The McCook tribune. (McCook, Neb.) 1886-1936, September 15, 1893, Image 3

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    is stamped in the best wet'1’,
cases made. It is the turn*
mark of the Keystone It mu,
Case Company, of Philadelphia,
the oldest, largest and best
known factory in the world—
1500 employees,capacity2000
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11 otbepulled off the case—the
Ask your jewelerfor pamphlet.
The Nervous System the Seat
of Life and Mind. Recent
Wonderful Discoveries.
No mystery has ever compared with that of
human life. It has been the leading subject
of professional research and study in all ages.
But notwithstanding tills fact it Is not gener
any Known
that the seat
of life is loca
v ted in the ujp
\ per part of the
\spinal cord,
| | near the base
i ) of the brain
) and so sensi
/ tive is t h i r
' portion of the
nervous sys
tem thateven
the prick of a
needle will
cause instant
necenn aiscovenes nave aemonstraiea mat
all the organa of the body are under tho con
trol of the nerve centers, located in or near
t he base of the brain, and that when these are
deranged the organs which they supply with
nerve fluid are also deranged. When it is re
membered that a sorious Injury to tho spinal
cord will cause paralysis of the body below
the injured point, because the nerve force is
prevented by tho injury from reaching the
paralyzed portion, it will be understood how
the derangement of the nerve centers will
cause the derangement of the various organs
which they supply with nerve force.
Two-thtrds of chronic diseases are duo to
tho imperfect action of the nerve centers at
the base of the brain, not from a derange
ment primarily originating in the organ it
self. The great mistake of physicians in
treating these diseases is that they treat the
organ rather than the nerve centers which
are the cause of the trouble.
Dr. Franklin Miles, the celebrated spe
clalist,has profoundly studied this subject for
over 20 years, and has made many important
discoveries in connection with it, chief among
them being the facts contained in the above
statement, and that the ordinary methods of
treatment are wrong. All headache, dizzi
ness, dullness, confusion, pressure, blues,
mania, melancholy, insanity, epilepsy, St.
Vitus dance, etc., are nervous diseases no
matter how caused. The wonderful success of
Dr. Miles’ Restorative Nervine is due to the
fact that it is based on the foregoing principle.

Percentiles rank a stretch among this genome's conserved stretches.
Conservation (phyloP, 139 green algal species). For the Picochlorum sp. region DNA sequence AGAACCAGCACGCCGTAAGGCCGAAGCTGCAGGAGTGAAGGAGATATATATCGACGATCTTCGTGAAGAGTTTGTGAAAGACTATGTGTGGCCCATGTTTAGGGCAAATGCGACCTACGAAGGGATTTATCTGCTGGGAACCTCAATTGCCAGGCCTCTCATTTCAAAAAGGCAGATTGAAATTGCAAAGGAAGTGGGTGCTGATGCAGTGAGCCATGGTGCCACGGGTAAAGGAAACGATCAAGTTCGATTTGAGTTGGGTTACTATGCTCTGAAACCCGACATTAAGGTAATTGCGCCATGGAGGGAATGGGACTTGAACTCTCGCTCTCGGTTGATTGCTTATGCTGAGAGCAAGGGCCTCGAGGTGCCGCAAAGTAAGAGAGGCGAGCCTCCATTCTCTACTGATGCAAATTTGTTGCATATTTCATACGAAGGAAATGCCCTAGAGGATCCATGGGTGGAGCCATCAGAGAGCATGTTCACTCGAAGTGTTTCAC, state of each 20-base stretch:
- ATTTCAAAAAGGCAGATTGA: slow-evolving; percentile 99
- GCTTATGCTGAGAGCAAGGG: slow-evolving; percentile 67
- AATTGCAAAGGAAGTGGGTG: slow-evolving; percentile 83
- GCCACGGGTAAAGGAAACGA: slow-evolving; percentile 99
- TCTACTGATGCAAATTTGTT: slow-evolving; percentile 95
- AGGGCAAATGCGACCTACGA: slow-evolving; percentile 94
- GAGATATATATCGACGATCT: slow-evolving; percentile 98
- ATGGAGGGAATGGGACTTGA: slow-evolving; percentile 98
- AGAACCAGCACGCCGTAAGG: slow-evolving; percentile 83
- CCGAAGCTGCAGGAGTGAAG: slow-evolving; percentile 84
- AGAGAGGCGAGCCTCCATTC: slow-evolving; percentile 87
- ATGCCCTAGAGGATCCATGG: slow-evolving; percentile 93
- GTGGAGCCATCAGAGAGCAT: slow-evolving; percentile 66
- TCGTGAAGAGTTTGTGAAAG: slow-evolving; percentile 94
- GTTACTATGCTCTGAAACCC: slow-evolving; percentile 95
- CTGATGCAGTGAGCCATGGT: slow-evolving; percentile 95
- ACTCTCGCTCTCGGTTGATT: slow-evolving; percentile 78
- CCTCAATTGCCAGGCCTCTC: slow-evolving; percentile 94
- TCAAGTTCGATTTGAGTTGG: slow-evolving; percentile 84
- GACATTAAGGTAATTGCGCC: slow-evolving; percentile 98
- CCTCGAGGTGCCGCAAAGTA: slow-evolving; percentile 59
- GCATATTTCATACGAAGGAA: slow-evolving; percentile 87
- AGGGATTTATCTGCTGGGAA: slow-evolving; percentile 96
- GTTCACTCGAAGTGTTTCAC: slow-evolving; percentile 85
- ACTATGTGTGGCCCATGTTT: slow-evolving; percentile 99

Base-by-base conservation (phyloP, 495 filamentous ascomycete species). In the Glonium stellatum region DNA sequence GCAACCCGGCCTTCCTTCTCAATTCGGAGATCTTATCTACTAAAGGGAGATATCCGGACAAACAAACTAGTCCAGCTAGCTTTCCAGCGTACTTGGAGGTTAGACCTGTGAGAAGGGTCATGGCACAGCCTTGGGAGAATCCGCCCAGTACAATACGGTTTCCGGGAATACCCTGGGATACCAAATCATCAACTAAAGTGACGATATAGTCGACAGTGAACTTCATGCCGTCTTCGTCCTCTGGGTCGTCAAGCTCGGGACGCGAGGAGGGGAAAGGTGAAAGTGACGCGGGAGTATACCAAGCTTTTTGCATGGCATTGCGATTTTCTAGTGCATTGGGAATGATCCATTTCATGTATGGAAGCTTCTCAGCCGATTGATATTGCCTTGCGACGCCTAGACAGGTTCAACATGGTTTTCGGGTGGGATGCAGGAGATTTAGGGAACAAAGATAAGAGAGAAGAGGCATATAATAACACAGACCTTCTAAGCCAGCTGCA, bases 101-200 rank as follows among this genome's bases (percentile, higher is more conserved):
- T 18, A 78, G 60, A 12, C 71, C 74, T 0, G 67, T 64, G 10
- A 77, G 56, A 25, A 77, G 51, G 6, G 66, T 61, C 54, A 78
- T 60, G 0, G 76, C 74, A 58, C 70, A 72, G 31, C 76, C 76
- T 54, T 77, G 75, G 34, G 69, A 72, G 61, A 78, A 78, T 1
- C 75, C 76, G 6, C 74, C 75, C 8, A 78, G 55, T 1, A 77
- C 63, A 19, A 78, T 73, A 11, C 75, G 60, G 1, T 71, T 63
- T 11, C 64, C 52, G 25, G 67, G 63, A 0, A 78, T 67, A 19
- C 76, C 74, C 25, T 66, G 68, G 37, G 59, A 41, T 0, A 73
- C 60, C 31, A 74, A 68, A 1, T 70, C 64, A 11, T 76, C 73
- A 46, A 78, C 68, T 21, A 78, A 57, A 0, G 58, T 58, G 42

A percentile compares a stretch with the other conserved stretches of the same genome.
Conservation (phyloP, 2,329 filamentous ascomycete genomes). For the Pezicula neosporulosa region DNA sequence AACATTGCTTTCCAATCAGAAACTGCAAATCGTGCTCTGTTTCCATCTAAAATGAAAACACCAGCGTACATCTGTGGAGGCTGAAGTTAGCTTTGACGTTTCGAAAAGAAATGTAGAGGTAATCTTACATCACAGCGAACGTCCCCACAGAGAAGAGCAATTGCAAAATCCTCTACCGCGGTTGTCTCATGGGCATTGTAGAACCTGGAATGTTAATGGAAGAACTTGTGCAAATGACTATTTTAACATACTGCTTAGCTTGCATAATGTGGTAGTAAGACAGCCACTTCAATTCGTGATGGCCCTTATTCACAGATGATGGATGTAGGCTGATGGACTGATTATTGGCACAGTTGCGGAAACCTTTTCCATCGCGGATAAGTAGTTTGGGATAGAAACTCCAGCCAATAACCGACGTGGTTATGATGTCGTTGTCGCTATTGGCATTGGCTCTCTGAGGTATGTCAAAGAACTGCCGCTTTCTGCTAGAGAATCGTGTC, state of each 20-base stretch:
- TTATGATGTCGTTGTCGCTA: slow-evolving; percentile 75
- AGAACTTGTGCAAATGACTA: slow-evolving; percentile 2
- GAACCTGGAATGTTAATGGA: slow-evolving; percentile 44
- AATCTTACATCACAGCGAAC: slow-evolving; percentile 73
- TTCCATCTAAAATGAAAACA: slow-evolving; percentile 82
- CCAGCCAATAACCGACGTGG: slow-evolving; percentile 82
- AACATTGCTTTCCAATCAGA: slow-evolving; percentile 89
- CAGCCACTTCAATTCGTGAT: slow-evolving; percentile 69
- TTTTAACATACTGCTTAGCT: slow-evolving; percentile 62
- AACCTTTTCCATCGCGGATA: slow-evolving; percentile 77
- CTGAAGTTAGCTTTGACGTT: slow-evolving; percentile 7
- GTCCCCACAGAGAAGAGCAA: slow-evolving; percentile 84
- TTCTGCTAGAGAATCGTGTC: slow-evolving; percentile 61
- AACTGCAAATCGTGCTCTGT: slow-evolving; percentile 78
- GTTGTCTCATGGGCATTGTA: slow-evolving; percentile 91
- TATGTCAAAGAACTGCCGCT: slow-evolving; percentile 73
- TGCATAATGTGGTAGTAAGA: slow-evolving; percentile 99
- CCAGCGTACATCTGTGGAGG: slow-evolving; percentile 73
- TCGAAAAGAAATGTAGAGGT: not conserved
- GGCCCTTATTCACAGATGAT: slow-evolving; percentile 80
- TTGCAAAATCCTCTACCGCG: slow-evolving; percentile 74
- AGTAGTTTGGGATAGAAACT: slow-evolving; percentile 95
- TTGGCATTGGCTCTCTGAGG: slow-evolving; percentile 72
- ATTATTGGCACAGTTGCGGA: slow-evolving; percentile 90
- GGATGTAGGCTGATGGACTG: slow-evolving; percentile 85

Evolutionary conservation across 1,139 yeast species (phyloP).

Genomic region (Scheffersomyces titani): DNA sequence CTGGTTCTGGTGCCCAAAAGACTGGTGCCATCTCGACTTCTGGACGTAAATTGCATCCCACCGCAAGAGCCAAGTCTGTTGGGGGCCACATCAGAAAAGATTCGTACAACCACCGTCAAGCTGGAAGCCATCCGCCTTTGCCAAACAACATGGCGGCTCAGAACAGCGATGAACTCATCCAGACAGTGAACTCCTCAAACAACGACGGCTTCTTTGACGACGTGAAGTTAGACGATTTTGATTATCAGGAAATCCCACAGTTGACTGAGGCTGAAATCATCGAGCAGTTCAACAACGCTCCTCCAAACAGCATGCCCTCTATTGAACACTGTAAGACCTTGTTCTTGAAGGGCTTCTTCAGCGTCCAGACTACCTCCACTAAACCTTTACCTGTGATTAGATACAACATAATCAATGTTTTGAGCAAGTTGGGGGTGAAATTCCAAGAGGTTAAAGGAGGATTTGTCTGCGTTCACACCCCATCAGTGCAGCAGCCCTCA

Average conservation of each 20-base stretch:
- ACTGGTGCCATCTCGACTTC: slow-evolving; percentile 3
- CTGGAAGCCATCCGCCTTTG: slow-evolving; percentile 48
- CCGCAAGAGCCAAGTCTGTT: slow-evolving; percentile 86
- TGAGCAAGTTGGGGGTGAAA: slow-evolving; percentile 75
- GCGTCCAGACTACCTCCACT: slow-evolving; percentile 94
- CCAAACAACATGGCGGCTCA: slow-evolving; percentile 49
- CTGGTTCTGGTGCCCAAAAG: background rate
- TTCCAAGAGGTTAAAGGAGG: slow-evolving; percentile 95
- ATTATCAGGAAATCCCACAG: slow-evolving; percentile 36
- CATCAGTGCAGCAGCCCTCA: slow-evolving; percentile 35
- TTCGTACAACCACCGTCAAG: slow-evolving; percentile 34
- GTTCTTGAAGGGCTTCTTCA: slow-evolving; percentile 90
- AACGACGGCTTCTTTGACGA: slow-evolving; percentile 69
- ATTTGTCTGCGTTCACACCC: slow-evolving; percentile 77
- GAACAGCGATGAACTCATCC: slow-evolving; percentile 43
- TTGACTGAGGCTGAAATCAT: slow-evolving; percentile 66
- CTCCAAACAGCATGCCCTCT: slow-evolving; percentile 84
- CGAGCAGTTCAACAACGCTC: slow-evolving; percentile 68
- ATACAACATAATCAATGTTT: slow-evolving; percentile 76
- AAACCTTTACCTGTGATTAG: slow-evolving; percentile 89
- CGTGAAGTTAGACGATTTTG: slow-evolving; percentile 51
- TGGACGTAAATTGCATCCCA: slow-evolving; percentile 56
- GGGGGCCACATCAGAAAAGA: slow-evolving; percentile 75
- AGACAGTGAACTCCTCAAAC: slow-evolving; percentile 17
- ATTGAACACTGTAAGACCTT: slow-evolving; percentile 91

Dr. Miles' Restorative Nervine is sold by
all druggists on a positive guarantee, or sent
direct by Dr. Miles Medical Co., Elkhart.
Ind., on receipt of price, 81 per bottle, six
bottles for 85, express prepaid. It contains
neither opiates nor dangerous drugs.
OH year of the most successful Quarterly
^•vl ever published.
More than 3,000 LEADING NEWSu
PAPERS in North America have complimented
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brightest and most entertaining reading th^t
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Published ist day of September, December.
March and June.
Ask Newsdealer for it, or send the price,
50 cents, in. stamps or postal note to
21 West 23d St., New York.
This brilliant Quarterly is not made up
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MEN AND WOMEN the most interest*
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There’s a little brown wren that has built In
our tree.
And she’s scarcely as big as a big bumblebee.
She has hollowed a house in the heart of a
And made the walls tidy and made the floor
With the down of the crow’s foot, with,tow
and with straw.
The coziest dwelling that ever you saw'.
This little brown wren lias the brightest of
And a foot of a very diminutive size.
Her tail is as trig as the sail of a ship.
She’s demure, though she walks with a hop
and a skip.
And her voice—but a flute were more fit than
a pen
To tell of the voice of the little brown wren.
One morning Sir Sparrow came sauntering by
And cast on the w ren’s house an envious eye.
With a strut of bravado and toss of his head,
“I’ll put in iny claim here,” the bold fellow
So straightway he mounted on impudent wing
And entered the door without pausing to ring.
An instant—and swiftly that feathery knight.
All tow'sledand tumbled, in terror took flight.
While there by the door on her favorite j»erch.
As neat as a lady just starting for church.
With this song on her lips, “lie will not call
Unless he is asked,” sat the little brown wren.
—Clinton Scollard in Harper's Young People.
Dick and I had quarreled and parted.
I cannot tell you how it all began, or
why it ended in this serious fashion, but
I can assure you I felt very miserable as
I saw him striding away over the fields,
although I had told him to go myself.
Still I never thought he would have taken
me at my word.
“What shall I say to Aunt Maria?” I
thought as I turned my steps homeward.
This was a very serious reflection in
deed, for it had been the dream of Aunt